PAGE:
Reason One: bright white teeth are not natural. Yes. our healthy enamel has a natural white hue to it, while the stuff underneath (dentin, according to my search engine) is yellowish. In general, healthy teeth are yellowish in color, though everyone is different. If your teeth are naturally white, they can be healthy. If they are naturally quite yellow, they can be healthy. But presuming white teeth are the prettier, better, healthier, cleaner teeth just isn't true. 
Reason Two: my autistic brother, Dar, has quite yellow teeth. They are also quite healthy teeth. He is lucky that there's a fair amount of space between them, they're easier to clean that way, and he doesn't have the best motor skills so excellent tooth brushing doesn't come easy to him. Forget flossing! However, his big beautiful smile, when bestowed upon people, is sometimes followed up with a comment on the color of his teeth. I'll say it plainly: A lot of people look at my brother and see a disabled man with yellow teeth, the yellow teeth adding to their already predisposed discomfort around a disabled man, due to their predisposed discomfort around yellow teeth. 
Reason Three: I feel like (and here I admit it's simply my feeling, I've done no research or anything) there is enough money being made in the tooth whitening world that it will be really hard to shift this frame of mind. I mean, with the money being made it's gotta be worthwhile to keep pushing this "whiter teeth are better teeth, of course you want whiter teeth, we can sell you whiter teeth" narrative. And with little to no tooth sensitivity, too! 
Reason Four: speaking of money, the insidious bias that whiter teeth are better teeth means we practically can't help but judge each other as cleaner, healthier, classier, when we have whiter teeth. So to get ahead in the world, maybe we should whiten our teeth. Because that's how you get the job, the partner, the trust, the great customer service, by appearing healthy and clean. A nice clean healthy someone we want to be around. Which means you need to have money in order to whiten your teeth (even if you choose to use oil pulling, the oils cost money) so you can get the job, the partner, the trust, the great customer service. 
Reason Five: I think I'm bothered because it works on me. I get excited when my teeth look whiter. I take note of what toothpaste I used that made my teeth looker whiter and I try to find it again. This is fine, as is whitening your teeth if you want, but I don't like how insidious it can be. How I feel more comfortable smiling when my teeth look whiter because I know the receiver of my smile won't be awkwardly distracted by the yellow of my teeth. A natural yellowish healthy tint of teeth should not unfavorably color the joy of a smile. (Okay, I admit to barely actually thinking about the color of my teeth when smiling, but it does happen now and then.)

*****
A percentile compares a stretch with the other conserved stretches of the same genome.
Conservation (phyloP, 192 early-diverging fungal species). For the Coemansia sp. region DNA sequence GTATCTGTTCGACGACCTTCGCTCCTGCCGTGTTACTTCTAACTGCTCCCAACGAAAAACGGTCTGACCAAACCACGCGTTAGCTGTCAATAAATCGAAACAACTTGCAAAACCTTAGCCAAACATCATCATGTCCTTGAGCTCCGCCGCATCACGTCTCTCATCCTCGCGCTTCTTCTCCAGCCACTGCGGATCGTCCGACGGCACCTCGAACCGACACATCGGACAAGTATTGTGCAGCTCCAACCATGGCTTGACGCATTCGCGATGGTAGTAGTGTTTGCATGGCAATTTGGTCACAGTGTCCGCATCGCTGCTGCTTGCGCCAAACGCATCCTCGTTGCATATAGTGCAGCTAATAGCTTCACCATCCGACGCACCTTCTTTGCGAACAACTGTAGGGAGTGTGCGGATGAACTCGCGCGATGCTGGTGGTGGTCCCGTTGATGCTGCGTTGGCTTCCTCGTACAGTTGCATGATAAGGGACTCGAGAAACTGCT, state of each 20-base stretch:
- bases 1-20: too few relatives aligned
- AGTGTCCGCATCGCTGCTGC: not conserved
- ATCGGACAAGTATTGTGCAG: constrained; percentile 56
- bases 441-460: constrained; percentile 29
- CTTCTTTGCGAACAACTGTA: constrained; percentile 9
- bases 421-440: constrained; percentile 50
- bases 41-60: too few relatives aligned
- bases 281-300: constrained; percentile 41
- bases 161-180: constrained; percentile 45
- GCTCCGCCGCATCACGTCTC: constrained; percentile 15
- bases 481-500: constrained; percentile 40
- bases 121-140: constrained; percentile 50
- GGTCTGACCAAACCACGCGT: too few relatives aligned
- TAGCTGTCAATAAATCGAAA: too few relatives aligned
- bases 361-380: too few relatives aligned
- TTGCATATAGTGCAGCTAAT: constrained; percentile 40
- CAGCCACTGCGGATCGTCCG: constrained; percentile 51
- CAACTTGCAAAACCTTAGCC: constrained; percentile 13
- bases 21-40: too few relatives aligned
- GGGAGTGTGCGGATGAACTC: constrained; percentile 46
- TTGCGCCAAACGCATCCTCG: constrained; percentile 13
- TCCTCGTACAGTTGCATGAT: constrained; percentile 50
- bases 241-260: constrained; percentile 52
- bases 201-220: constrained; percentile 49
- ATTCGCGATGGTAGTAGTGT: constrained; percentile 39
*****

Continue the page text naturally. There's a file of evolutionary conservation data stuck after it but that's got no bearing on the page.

I feel like the whole "having white teeth is better" fiasco is an example of a lot of things that simply go too far. Things that go from misinformation to disinformation. Yes, teeth are stained by things we eat, drink, and do. Smoking stains them for sure. So can my beloved coffee. Also, malnutrition breeds less healthy everything, including teeth. As does poor mouth maintenance, leading to discolored teeth. This feeds the misinformation that white teeth, then, must be clean cared for teeth while yellow teeth must be stained neglected teeth. Then, when people start selling tooth whitening products, the misinformation turns to disinformation. The advertisements insinuate that, clearly, you want whiter teeth because those are better, so here's why you should get those whiter teeth with our product. Everyone we like to look at on our screens has white teeth, unless they are the homeless one, or the junkie. Etc. We are purposely sold the lie that the whiter the smile, the cleaner and better and more successful and healthy is the person behind the smile. 
I know, I know, it's silly. It's not a big deal. Whiten your teeth if you want to. I continue to smile easier when I know my teeth are whiter. 
But it's too bad, isn't it? Wouldn't it be cool if we all agreed that teeth can simply be healthy? Not have to look a certain way to prove it? Let them be missing, crooked, far apart, crowded. Fix the stuff that makes it harder to be healthy, let the rest be beautiful in it's own right. That would be nice. And more affordable.
When my brother smiles big, when he makes direct eye contact and gives a huge from the soul of himself grin, it is bloody gorgeous! 
Those far apart yellow teeth of his rival the sun for the light they bring into a room. 


My brother, Dar, in a pool wearing his gorgeous grin